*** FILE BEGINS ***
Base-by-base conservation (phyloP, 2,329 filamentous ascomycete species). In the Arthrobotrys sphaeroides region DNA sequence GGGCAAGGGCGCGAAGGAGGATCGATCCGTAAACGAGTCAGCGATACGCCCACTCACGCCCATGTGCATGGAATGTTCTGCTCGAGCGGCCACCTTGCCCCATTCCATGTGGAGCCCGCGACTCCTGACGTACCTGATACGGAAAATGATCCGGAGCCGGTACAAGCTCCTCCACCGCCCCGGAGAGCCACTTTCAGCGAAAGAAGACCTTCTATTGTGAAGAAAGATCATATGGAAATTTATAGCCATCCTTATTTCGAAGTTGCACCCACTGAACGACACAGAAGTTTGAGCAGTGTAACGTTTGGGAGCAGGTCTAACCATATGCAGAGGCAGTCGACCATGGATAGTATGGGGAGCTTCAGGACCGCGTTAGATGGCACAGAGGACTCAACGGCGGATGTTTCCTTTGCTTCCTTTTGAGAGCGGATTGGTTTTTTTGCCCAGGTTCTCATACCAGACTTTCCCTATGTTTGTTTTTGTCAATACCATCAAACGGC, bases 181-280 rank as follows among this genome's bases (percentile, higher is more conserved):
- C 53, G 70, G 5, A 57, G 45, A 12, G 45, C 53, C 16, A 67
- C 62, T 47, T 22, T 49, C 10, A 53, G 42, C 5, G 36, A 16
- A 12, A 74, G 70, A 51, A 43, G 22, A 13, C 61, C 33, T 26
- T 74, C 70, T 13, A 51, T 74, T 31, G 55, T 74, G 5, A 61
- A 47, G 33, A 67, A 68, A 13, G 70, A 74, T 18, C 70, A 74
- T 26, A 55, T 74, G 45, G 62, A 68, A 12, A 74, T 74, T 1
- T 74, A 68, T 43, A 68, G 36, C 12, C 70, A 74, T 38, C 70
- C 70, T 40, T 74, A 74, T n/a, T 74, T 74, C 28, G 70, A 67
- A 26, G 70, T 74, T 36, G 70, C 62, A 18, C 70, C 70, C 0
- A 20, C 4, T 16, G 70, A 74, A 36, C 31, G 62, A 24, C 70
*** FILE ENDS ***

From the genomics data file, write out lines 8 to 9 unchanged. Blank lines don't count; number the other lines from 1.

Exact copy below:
- T 74, A 68, T 43, A 68, G 36, C 12, C 70, A 74, T 38, C 70
- C 70, T 40, T 74, A 74, T n/a, T 74, T 74, C 28, G 70, A 67